- Friday marks the release of Disney and Pixar’s “Elemental” in theaters.
- The business, which runs both Pixar and Disney Animation, has had difficulty in recent years getting people to buy tickets for its animated productions.
- The Super Mario Bros. Movie, Puss in Boots: The Last Wish, and Minions: The Rise of Gru are just a few of the box office successes produced by Universal’s Illumination and DreamWorks animation divisions.As Pixar’s 27th feature film hits theaters this Friday, the stakes are high.The release of
- “Elemental,” a romantic tale about an immigrant portrayed through anthropomorphic parts of nature, comes as Disney is under pressure to show that it still has its animation “golden touch.”
The business, which runs both Pixar and Disney Animation, has had difficulty in recent years getting people to buy tickets for its animated productions. The Super Mario Bros. Movie, Puss in Boots: The Last Wish, and Minions: The Rise of Gru are just a few of Universal’s blockbusters from their Illumination and DreamWorks animation divisions that have dominated the box office.
Particularly Disney’s Pixar studio is attempting to bounce back from the big office failure that was “Lightyear.” According to Comscore data, the Buzz Lightyear origin narrative only made $226.7 million worldwide at the box office in 2022, a tiny fraction of what previous Pixar movies have made in terms of ticket sales.
Industry analysts predict that “Elemental” will open to within $35 million and $45 million domestically, which is in the middle for a Pixar film but far short of the $120.5 million that Sony’s animated “Spider-Man: Across the Spider-Verse” took in during its first weekend earlier this month.
Shawn Robbins, principal analyst of BoxOffice.com, observed that “animation certainly appears to be undergoing some winds of change.” “Universal and Illumination have led that charge after a very fruitful decade that has seen their string of successes stretch into the 2020s, arguably becoming for today’s younger Gen Z and older Gen Alpha kids who Pixar and DreamWorks were for Gen X and millennials.”
According to Robbins, the industry as a whole benefits from the greater competition and increasing diversity in animation studios. It has, however, brought attention to a decline in Disney’s strength at the box office.
Falling in fashion
One week following the debut of Pixar’s “Onward,” the epidemic closed theaters, reducing the movie’s potential box office take. Disney delivered “Soul,” “Luca,” and “Turning Red” directly to Disney+ because to persistent limitations, concerns over Covid-19 variations, and a pattern of parents skipping out on theater releases.
According to Robbins, “Disney’s pandemic approach to streaming-only shipping, among other creative problems, for several of its well-reviewed films did a disservice to the company’s image, one which new leadership is now trying to mend.”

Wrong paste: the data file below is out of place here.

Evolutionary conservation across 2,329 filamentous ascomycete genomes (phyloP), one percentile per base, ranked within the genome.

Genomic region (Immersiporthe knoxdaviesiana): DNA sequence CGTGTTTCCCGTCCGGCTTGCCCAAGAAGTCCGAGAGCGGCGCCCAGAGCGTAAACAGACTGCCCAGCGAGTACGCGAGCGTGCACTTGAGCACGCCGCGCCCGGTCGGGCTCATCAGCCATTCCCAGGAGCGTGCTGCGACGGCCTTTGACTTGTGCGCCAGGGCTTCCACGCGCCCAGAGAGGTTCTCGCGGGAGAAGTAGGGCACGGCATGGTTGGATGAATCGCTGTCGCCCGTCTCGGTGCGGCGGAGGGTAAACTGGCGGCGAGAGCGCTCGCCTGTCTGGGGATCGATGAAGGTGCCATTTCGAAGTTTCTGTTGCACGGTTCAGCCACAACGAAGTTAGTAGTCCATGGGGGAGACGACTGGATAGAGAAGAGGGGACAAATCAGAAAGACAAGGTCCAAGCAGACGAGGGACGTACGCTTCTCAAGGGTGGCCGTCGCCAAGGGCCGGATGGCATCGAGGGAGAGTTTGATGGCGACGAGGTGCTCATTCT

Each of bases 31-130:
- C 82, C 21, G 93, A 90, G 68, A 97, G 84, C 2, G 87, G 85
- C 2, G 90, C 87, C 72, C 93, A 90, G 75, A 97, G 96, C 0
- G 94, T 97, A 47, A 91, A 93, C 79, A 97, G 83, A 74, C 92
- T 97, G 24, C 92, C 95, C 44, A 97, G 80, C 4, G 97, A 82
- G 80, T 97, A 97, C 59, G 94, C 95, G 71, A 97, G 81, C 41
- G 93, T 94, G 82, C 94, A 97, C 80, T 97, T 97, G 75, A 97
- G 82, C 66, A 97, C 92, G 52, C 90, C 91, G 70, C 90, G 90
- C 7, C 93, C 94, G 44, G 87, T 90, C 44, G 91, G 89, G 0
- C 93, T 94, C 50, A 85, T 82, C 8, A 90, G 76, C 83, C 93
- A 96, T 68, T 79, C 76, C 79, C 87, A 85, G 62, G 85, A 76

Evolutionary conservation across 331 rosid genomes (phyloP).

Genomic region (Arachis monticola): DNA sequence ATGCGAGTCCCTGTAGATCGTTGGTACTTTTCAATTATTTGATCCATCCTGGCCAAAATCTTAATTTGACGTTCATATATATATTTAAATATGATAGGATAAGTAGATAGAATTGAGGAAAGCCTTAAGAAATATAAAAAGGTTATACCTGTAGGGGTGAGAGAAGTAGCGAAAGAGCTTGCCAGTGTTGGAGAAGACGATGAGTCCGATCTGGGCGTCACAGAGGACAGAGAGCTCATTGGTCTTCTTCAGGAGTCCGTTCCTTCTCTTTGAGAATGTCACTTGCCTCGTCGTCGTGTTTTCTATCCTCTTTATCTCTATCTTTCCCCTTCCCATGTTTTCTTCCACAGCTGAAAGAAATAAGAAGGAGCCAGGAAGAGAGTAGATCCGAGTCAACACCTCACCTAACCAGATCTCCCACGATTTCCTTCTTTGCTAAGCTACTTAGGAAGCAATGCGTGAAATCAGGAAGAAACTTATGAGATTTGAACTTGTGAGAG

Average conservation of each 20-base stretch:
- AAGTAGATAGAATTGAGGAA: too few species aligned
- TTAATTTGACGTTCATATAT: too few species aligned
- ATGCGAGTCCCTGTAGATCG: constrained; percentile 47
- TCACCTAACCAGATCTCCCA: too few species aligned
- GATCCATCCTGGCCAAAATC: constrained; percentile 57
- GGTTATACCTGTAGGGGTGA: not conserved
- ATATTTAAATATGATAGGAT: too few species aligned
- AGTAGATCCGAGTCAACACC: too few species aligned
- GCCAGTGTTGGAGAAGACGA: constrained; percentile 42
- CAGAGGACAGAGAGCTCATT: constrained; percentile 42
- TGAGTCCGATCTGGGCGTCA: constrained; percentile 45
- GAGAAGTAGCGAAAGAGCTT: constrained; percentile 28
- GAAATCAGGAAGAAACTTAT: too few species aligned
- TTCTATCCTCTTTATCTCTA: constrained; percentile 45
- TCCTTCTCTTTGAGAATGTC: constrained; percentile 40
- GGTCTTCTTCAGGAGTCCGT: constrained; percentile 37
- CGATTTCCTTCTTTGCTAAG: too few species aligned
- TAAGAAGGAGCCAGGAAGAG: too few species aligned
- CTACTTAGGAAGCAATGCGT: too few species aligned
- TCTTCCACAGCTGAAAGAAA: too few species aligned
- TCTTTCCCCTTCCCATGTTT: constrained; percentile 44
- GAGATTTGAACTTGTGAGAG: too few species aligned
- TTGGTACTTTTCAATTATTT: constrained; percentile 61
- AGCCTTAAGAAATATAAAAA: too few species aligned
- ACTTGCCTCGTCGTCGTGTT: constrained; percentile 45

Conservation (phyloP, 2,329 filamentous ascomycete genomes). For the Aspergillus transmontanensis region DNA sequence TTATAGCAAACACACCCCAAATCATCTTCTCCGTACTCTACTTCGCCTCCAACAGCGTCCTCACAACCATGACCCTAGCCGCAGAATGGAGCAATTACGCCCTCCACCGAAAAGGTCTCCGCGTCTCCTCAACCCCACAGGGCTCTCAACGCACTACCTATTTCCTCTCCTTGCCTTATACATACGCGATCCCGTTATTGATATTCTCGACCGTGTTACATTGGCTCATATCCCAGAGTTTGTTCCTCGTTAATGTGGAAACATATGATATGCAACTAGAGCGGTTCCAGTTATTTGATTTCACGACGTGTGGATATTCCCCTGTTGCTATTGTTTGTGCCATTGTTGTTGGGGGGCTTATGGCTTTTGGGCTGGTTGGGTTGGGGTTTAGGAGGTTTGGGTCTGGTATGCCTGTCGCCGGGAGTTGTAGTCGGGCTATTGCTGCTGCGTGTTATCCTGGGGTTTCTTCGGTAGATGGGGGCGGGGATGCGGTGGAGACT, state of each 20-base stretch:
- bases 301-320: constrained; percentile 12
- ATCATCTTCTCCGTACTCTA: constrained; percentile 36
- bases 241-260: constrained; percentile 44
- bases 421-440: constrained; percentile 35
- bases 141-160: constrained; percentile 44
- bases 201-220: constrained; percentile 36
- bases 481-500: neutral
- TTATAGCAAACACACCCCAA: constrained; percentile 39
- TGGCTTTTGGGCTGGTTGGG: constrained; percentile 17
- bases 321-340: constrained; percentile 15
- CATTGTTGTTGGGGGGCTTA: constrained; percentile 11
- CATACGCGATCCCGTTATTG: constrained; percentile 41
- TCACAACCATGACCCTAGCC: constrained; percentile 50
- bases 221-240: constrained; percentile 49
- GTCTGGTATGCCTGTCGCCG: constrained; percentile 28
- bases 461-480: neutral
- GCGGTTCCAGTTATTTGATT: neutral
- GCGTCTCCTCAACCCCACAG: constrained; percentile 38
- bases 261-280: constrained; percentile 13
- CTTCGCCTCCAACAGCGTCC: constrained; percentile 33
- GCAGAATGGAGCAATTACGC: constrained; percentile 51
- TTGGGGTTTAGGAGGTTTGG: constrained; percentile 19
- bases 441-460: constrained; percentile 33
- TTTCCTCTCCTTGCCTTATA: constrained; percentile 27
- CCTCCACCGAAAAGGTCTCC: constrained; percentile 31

Lightyear” departed from the “Toy Story” franchise’s winning premise, which centered on sentimental tales featuring favorite toys from childhood.
The movie was marketed as a history of the making of the movie that turned Buzz Lightyear into the most popular toy and Andy’s most desired prize. The characters on TV are actual people, not dolls with delusions of grandeur. The meta-style narrative may have appealed to viewers who watched “Toy Story” growing up, but the science fiction action adventure fell flat with younger people.
In Pixar’s “Lightyear,” Buzz Lightyear and his robot sidekick Sox set out on a galactic journey.
Disney Animation’s “Strange World” from later that year likewise failed to draw in moviegoers, earning only $72.4 million globally over the course of its run, according to Comscore.
Wish upon a star
Disney is hopeful that “Elemental” would mark the beginning of a new era of cartoon studio success. The corporation will find it simpler to advertise its next features to theatrical audiences with more family films in theaters following a gap in the slate.
In addition to “Wish,” which will be released in theaters around Thanksgiving, the business has two more Pixar movies planned for 2024: “Elio” and the “Inside Out” sequel. Disney also has plans to eventually create a third “Frozen” movie, a second movie set in the “Zootopia” universe, and a fifth installment in the original “Toy Story” franchise.
Both Dergarabedian and Robbins anticipate a revival of Disney animation initiatives in the future, despite current movie office difficulties.
“Disney Animation boasts unmatched brand identity, a massive creative talent pool, and strong marketing and distribution teams,” Dergarabedian said. “Now is the ideal time for Disney to reset their animated film approach and reclaim their status as a revered and illustrious producer of animated family movies,” the author writes.